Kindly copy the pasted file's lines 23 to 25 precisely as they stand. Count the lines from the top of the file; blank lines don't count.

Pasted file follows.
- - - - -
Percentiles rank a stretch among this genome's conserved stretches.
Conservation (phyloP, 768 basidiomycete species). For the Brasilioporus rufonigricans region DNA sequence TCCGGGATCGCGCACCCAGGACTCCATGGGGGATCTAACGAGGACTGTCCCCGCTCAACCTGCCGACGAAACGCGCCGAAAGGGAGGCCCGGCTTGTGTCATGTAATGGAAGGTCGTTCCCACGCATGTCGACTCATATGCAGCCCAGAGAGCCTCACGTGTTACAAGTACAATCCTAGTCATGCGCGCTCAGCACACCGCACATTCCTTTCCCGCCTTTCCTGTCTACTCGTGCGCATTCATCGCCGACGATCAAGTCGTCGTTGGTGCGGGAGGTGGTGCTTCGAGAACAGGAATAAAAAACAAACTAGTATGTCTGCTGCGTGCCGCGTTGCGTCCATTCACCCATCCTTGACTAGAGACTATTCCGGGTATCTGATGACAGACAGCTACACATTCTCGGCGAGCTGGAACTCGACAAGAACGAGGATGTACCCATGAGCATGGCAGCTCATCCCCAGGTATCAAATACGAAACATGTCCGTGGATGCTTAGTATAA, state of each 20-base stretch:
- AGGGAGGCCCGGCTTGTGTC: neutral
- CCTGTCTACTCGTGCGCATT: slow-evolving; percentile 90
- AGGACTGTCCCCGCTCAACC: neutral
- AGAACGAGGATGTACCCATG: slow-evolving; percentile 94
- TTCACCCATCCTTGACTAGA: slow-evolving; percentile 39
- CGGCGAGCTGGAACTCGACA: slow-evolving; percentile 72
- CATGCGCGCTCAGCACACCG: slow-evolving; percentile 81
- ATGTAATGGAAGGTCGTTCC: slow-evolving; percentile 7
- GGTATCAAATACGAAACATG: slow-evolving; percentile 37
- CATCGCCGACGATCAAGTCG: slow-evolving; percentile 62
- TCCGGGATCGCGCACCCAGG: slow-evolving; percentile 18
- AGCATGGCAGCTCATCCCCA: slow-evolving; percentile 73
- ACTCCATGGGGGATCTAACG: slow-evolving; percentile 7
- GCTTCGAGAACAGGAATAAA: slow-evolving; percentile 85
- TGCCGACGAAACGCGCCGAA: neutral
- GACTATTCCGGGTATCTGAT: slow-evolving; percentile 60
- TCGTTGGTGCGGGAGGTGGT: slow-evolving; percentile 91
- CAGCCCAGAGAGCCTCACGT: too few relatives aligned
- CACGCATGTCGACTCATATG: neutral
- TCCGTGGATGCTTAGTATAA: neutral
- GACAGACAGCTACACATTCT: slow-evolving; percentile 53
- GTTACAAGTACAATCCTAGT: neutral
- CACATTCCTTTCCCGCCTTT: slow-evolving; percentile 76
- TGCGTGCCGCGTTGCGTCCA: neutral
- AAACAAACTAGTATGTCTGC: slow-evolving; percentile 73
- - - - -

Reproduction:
- GACAGACAGCTACACATTCT: slow-evolving; percentile 53
- GTTACAAGTACAATCCTAGT: neutral
- CACATTCCTTTCCCGCCTTT: slow-evolving; percentile 76